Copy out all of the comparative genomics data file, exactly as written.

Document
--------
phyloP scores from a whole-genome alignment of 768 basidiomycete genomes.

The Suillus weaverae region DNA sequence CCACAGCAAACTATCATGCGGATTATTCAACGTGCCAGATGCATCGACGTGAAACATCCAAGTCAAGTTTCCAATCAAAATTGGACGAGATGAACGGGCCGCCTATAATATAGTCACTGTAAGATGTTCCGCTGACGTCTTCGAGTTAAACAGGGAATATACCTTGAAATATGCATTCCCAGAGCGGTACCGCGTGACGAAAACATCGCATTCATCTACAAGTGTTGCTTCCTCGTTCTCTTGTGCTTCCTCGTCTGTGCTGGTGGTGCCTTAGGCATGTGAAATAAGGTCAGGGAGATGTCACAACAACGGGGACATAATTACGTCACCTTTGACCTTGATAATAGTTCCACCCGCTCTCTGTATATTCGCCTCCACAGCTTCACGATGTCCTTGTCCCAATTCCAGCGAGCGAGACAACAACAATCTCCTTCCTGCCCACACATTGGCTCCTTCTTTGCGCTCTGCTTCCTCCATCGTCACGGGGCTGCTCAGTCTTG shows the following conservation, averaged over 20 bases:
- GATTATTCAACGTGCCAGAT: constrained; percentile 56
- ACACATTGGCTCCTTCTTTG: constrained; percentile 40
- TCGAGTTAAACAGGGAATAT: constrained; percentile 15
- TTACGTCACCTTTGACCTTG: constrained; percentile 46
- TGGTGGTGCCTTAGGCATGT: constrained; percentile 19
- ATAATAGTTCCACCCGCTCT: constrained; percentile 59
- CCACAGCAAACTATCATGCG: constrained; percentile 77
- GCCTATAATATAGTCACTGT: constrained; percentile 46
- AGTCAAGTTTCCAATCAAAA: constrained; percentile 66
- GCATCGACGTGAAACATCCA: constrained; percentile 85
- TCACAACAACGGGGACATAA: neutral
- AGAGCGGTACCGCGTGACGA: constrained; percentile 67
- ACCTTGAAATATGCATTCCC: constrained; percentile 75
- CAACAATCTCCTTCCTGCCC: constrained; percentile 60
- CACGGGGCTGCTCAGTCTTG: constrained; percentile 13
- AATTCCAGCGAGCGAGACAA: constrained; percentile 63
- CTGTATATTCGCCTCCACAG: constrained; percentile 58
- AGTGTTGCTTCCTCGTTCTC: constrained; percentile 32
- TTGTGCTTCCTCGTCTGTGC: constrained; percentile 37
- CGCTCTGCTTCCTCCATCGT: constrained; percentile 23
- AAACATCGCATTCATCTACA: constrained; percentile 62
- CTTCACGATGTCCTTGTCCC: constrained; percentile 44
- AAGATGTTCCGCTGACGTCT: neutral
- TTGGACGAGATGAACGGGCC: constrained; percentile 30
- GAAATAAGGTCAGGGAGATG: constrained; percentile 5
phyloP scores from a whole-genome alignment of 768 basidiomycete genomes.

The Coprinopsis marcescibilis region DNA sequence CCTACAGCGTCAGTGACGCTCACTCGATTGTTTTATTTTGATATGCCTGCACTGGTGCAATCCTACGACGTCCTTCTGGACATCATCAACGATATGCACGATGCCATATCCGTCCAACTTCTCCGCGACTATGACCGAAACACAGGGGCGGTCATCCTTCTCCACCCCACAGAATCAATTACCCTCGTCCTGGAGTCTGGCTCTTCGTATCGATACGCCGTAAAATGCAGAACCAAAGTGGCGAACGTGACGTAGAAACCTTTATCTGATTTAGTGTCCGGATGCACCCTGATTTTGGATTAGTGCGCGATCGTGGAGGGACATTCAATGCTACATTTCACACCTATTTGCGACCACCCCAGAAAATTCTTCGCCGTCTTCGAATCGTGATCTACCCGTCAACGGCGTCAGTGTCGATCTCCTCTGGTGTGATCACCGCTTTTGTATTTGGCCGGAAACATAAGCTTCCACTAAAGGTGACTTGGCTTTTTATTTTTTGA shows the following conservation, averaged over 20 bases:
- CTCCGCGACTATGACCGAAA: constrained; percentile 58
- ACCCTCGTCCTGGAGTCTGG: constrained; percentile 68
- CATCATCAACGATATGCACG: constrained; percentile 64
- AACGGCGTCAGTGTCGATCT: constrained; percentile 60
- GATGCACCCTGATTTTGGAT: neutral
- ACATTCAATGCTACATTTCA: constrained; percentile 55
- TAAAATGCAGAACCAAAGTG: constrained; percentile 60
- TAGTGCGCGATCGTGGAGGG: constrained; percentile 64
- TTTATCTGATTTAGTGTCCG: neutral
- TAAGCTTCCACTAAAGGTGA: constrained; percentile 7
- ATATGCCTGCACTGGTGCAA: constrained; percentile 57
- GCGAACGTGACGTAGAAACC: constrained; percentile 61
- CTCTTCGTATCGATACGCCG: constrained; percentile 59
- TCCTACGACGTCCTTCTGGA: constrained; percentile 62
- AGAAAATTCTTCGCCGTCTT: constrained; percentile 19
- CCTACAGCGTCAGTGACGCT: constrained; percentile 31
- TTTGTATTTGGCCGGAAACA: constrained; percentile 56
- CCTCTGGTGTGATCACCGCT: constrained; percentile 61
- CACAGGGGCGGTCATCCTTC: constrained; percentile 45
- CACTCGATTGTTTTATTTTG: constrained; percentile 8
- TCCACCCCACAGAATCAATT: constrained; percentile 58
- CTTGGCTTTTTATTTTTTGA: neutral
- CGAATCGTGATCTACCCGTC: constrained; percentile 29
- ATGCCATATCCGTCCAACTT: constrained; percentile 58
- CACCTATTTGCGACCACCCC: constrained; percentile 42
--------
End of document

phyloP scores from a whole-genome alignment of 768 basidiomycete genomes.

The Suillus weaverae region DNA sequence CCACAGCAAACTATCATGCGGATTATTCAACGTGCCAGATGCATCGACGTGAAACATCCAAGTCAAGTTTCCAATCAAAATTGGACGAGATGAACGGGCCGCCTATAATATAGTCACTGTAAGATGTTCCGCTGACGTCTTCGAGTTAAACAGGGAATATACCTTGAAATATGCATTCCCAGAGCGGTACCGCGTGACGAAAACATCGCATTCATCTACAAGTGTTGCTTCCTCGTTCTCTTGTGCTTCCTCGTCTGTGCTGGTGGTGCCTTAGGCATGTGAAATAAGGTCAGGGAGATGTCACAACAACGGGGACATAATTACGTCACCTTTGACCTTGATAATAGTTCCACCCGCTCTCTGTATATTCGCCTCCACAGCTTCACGATGTCCTTGTCCCAATTCCAGCGAGCGAGACAACAACAATCTCCTTCCTGCCCACACATTGGCTCCTTCTTTGCGCTCTGCTTCCTCCATCGTCACGGGGCTGCTCAGTCTTG shows the following conservation, averaged over 20 bases:
- GATTATTCAACGTGCCAGAT: constrained; percentile 56
- ACACATTGGCTCCTTCTTTG: constrained; percentile 40
- TCGAGTTAAACAGGGAATAT: constrained; percentile 15
- TTACGTCACCTTTGACCTTG: constrained; percentile 46
- TGGTGGTGCCTTAGGCATGT: constrained; percentile 19
- ATAATAGTTCCACCCGCTCT: constrained; percentile 59
- CCACAGCAAACTATCATGCG: constrained; percentile 77
- GCCTATAATATAGTCACTGT: constrained; percentile 46
- AGTCAAGTTTCCAATCAAAA: constrained; percentile 66
- GCATCGACGTGAAACATCCA: constrained; percentile 85
- TCACAACAACGGGGACATAA: neutral
- AGAGCGGTACCGCGTGACGA: constrained; percentile 67
- ACCTTGAAATATGCATTCCC: constrained; percentile 75
- CAACAATCTCCTTCCTGCCC: constrained; percentile 60
- CACGGGGCTGCTCAGTCTTG: constrained; percentile 13
- AATTCCAGCGAGCGAGACAA: constrained; percentile 63
- CTGTATATTCGCCTCCACAG: constrained; percentile 58
- AGTGTTGCTTCCTCGTTCTC: constrained; percentile 32
- TTGTGCTTCCTCGTCTGTGC: constrained; percentile 37
- CGCTCTGCTTCCTCCATCGT: constrained; percentile 23
- AAACATCGCATTCATCTACA: constrained; percentile 62
- CTTCACGATGTCCTTGTCCC: constrained; percentile 44
- AAGATGTTCCGCTGACGTCT: neutral
- TTGGACGAGATGAACGGGCC: constrained; percentile 30
- GAAATAAGGTCAGGGAGATG: constrained; percentile 5
phyloP scores from a whole-genome alignment of 768 basidiomycete genomes.

The Coprinopsis marcescibilis region DNA sequence CCTACAGCGTCAGTGACGCTCACTCGATTGTTTTATTTTGATATGCCTGCACTGGTGCAATCCTACGACGTCCTTCTGGACATCATCAACGATATGCACGATGCCATATCCGTCCAACTTCTCCGCGACTATGACCGAAACACAGGGGCGGTCATCCTTCTCCACCCCACAGAATCAATTACCCTCGTCCTGGAGTCTGGCTCTTCGTATCGATACGCCGTAAAATGCAGAACCAAAGTGGCGAACGTGACGTAGAAACCTTTATCTGATTTAGTGTCCGGATGCACCCTGATTTTGGATTAGTGCGCGATCGTGGAGGGACATTCAATGCTACATTTCACACCTATTTGCGACCACCCCAGAAAATTCTTCGCCGTCTTCGAATCGTGATCTACCCGTCAACGGCGTCAGTGTCGATCTCCTCTGGTGTGATCACCGCTTTTGTATTTGGCCGGAAACATAAGCTTCCACTAAAGGTGACTTGGCTTTTTATTTTTTGA shows the following conservation, averaged over 20 bases:
- CTCCGCGACTATGACCGAAA: constrained; percentile 58
- ACCCTCGTCCTGGAGTCTGG: constrained; percentile 68
- CATCATCAACGATATGCACG: constrained; percentile 64
- AACGGCGTCAGTGTCGATCT: constrained; percentile 60
- GATGCACCCTGATTTTGGAT: neutral
- ACATTCAATGCTACATTTCA: constrained; percentile 55
- TAAAATGCAGAACCAAAGTG: constrained; percentile 60
- TAGTGCGCGATCGTGGAGGG: constrained; percentile 64
- TTTATCTGATTTAGTGTCCG: neutral
- TAAGCTTCCACTAAAGGTGA: constrained; percentile 7
- ATATGCCTGCACTGGTGCAA: constrained; percentile 57
- GCGAACGTGACGTAGAAACC: constrained; percentile 61
- CTCTTCGTATCGATACGCCG: constrained; percentile 59
- TCCTACGACGTCCTTCTGGA: constrained; percentile 62
- AGAAAATTCTTCGCCGTCTT: constrained; percentile 19
- CCTACAGCGTCAGTGACGCT: constrained; percentile 31
- TTTGTATTTGGCCGGAAACA: constrained; percentile 56
- CCTCTGGTGTGATCACCGCT: constrained; percentile 61
- CACAGGGGCGGTCATCCTTC: constrained; percentile 45
- CACTCGATTGTTTTATTTTG: constrained; percentile 8
- TCCACCCCACAGAATCAATT: constrained; percentile 58
- CTTGGCTTTTTATTTTTTGA: neutral
- CGAATCGTGATCTACCCGTC: constrained; percentile 29
- ATGCCATATCCGTCCAACTT: constrained; percentile 58
- CACCTATTTGCGACCACCCC: constrained; percentile 42